Ireland’s lure as prime location for data center colocation is intensifying, and the acquisition of TelecityGroup by Equinix in January is a big reason why. The arrival of Equinix in Ireland has given locally-hosted businesses access to interconnection on a grand scale. Now, organizations can reach 40 global markets on five continents. At a time when global volumes of data are mushrooming, that presents both indigenous and foreign direct investment (FDI) companies with an abundance of opportunity, unique to Ireland. Coupled with the country’s favorable corporate tax structure, data privacy laws and potential for mining big data, Ireland has arguably never been so attractive as a destination for business infrastructure.
Given the booming demand for colocation services and Ireland’s strong reputation within the data center industry, we wanted to uncover key trends and find out more about why businesses colocate resources in Ireland. So we recently carried out a survey of Ireland’s decision-makers, in partnership with TechBeat, to discover what drives them when it comes to placing their digital assets there.
We asked these business leaders their thoughts on a range of issues affecting their hosting decisions, and we got great responses. We aren’t quite ready to release the findings of the survey yet. That will come June 2 at our Equinix Lands in Ireland event. But here’s a look at some of what we covered:
The Internet of Things
At the forefront of discussion around the monumental global growth of data is the Internet of Things (IoT). Research from Gartner shows that there will be some 20.8 billion connected devices in use by 2020; creating untold opportunities for businesses. But with those opportunities comes an ever-increasing volume of data that companies will need to store securely. But how do Ireland’s IT leaders perceive that growth? We asked respondents if they expect the Internet of Things to directly affect their hosting requirements in the next five years.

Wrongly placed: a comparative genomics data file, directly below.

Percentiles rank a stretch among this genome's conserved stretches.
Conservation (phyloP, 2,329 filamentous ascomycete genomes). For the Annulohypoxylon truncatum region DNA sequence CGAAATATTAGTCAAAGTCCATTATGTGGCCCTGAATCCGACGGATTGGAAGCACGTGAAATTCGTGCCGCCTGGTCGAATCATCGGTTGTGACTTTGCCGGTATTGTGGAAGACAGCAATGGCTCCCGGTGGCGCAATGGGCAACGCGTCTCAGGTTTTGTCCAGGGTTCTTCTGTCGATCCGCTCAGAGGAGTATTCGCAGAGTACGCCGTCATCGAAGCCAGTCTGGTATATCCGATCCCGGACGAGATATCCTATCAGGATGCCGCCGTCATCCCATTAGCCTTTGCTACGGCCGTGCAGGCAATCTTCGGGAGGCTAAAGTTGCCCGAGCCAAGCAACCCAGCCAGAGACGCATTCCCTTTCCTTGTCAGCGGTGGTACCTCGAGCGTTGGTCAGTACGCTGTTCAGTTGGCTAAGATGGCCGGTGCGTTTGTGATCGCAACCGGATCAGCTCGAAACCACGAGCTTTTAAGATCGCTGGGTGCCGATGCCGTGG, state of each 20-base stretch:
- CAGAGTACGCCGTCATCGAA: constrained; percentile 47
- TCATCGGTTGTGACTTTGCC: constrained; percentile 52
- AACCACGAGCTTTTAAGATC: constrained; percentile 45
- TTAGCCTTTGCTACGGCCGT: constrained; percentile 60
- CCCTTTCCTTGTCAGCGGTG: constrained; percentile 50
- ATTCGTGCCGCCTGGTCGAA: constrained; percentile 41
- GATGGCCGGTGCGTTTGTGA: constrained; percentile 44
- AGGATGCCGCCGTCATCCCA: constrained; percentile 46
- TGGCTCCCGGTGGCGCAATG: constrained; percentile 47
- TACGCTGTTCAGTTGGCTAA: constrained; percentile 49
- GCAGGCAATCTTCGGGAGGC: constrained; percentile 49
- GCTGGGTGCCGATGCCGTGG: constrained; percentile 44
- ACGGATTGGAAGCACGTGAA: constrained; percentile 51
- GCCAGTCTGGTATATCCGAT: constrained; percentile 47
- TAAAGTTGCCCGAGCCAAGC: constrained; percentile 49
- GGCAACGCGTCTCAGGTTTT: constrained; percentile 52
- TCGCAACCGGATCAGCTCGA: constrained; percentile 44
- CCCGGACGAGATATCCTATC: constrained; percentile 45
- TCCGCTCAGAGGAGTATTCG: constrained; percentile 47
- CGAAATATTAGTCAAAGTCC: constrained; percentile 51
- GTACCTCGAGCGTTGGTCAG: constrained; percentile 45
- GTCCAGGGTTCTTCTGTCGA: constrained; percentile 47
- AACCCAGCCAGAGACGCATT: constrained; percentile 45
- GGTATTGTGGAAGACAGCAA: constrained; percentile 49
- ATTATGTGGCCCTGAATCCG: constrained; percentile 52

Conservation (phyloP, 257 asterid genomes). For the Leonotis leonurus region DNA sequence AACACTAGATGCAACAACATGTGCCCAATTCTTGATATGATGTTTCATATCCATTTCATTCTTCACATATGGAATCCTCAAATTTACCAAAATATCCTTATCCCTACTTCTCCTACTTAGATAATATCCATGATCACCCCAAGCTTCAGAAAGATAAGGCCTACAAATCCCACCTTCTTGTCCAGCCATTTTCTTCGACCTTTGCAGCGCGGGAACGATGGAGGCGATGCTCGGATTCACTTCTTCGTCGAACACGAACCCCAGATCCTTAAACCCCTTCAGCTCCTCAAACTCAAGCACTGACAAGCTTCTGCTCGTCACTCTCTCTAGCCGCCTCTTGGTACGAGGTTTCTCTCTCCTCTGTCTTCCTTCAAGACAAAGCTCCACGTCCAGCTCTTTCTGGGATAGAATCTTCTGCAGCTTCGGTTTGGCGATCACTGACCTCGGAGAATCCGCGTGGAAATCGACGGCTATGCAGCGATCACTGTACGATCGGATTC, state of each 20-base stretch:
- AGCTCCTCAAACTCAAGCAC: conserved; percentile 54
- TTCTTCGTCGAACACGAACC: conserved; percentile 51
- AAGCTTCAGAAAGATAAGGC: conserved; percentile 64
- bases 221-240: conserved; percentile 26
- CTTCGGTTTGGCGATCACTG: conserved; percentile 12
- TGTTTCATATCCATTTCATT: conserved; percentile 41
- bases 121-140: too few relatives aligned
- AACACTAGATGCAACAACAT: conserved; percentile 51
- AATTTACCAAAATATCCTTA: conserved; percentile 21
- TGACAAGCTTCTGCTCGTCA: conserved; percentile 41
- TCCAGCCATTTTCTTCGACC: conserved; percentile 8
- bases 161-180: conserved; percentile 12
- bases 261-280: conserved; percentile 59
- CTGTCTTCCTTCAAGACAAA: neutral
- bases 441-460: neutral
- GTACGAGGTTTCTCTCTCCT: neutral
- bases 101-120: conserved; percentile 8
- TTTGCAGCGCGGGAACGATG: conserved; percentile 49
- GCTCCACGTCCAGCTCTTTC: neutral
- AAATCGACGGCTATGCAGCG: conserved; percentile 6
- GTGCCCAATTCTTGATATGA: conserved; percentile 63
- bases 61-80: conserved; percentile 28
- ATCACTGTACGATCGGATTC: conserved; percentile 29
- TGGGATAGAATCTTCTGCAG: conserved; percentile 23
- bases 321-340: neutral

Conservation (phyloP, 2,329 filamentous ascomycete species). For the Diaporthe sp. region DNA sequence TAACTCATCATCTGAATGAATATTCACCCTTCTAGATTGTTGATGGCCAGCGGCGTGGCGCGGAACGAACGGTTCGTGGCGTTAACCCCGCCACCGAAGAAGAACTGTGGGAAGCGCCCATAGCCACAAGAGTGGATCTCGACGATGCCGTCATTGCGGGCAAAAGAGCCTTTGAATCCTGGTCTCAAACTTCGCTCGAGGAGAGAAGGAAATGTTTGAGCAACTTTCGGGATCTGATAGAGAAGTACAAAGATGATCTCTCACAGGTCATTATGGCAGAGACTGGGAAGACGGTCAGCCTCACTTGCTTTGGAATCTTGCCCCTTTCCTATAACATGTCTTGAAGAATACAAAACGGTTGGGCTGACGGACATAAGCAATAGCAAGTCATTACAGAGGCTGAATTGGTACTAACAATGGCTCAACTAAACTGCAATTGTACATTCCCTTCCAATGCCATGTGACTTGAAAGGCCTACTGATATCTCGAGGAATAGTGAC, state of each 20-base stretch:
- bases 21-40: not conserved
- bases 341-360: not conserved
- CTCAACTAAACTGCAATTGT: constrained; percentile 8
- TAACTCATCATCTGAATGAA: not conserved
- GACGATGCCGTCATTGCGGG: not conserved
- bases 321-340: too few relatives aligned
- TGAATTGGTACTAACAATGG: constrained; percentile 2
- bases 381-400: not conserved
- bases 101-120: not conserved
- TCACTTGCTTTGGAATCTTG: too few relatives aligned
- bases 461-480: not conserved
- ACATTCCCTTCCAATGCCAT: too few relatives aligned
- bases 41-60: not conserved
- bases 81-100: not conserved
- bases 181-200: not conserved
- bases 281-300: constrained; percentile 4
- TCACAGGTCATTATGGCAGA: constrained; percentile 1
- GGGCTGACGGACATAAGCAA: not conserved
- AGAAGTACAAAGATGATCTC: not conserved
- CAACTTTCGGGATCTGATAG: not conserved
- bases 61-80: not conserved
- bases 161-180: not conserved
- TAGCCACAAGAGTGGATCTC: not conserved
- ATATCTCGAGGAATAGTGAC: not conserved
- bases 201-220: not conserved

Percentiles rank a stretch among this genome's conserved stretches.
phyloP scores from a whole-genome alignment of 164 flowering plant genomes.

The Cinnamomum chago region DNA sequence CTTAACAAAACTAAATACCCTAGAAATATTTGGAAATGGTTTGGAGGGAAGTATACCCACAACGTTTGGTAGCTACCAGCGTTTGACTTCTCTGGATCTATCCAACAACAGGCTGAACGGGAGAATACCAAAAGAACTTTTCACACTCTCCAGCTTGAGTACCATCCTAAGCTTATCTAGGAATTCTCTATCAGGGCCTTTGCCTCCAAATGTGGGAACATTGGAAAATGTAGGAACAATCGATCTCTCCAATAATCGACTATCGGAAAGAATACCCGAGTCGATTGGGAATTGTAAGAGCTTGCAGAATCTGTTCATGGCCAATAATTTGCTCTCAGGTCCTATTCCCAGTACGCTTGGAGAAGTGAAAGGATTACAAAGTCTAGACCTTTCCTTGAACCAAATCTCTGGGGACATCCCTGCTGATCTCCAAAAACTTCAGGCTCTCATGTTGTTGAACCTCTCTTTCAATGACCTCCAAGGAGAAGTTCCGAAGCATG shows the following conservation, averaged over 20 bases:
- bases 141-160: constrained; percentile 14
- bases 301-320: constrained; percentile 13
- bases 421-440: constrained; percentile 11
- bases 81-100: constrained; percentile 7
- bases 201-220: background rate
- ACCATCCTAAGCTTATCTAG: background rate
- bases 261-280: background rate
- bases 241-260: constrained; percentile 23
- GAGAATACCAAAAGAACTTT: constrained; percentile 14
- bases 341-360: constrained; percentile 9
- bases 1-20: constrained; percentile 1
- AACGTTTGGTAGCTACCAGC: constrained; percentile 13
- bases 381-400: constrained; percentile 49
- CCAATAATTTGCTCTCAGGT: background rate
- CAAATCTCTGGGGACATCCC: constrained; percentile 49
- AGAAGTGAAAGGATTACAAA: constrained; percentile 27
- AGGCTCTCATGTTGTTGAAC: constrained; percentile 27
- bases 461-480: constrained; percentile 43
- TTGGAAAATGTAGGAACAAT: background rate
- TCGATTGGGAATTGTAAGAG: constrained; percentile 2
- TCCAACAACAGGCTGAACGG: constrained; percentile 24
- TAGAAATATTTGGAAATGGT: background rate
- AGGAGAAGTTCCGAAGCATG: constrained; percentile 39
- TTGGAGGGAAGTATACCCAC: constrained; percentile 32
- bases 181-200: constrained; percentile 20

As volumes of data increase, so, too, does the value of interconnection between businesses and regions. However, late last year saw the demise of Safe Harbor, an agreement that allowed the free transfer of data between the U.S, the EU and Switzerland. We asked our respondents whether or not they fully understand the current U.S.-EU data regulations, and if the disintegration of Safe Harbor would make them more likely to seek a data hosting solution in Ireland, which has robust data protection legislation in place.
As businesses consider how to best store and get value from their masses of data, another factor is starting to enter the decision-making process: sustainability. The worldwide growth of the Internet has led to an enormous demand for power at our data centers. Increasingly, customers are demanding that the data center they choose be as “green” as possible. But is the environment a make-or-break issue for businesses in Ireland? We asked the country’s IT leaders just how important a data center’s green credentials are to their decision-making process.
The survey promises real insight into what makes Ireland’s IT decision-makers tick. Be sure to look for the results!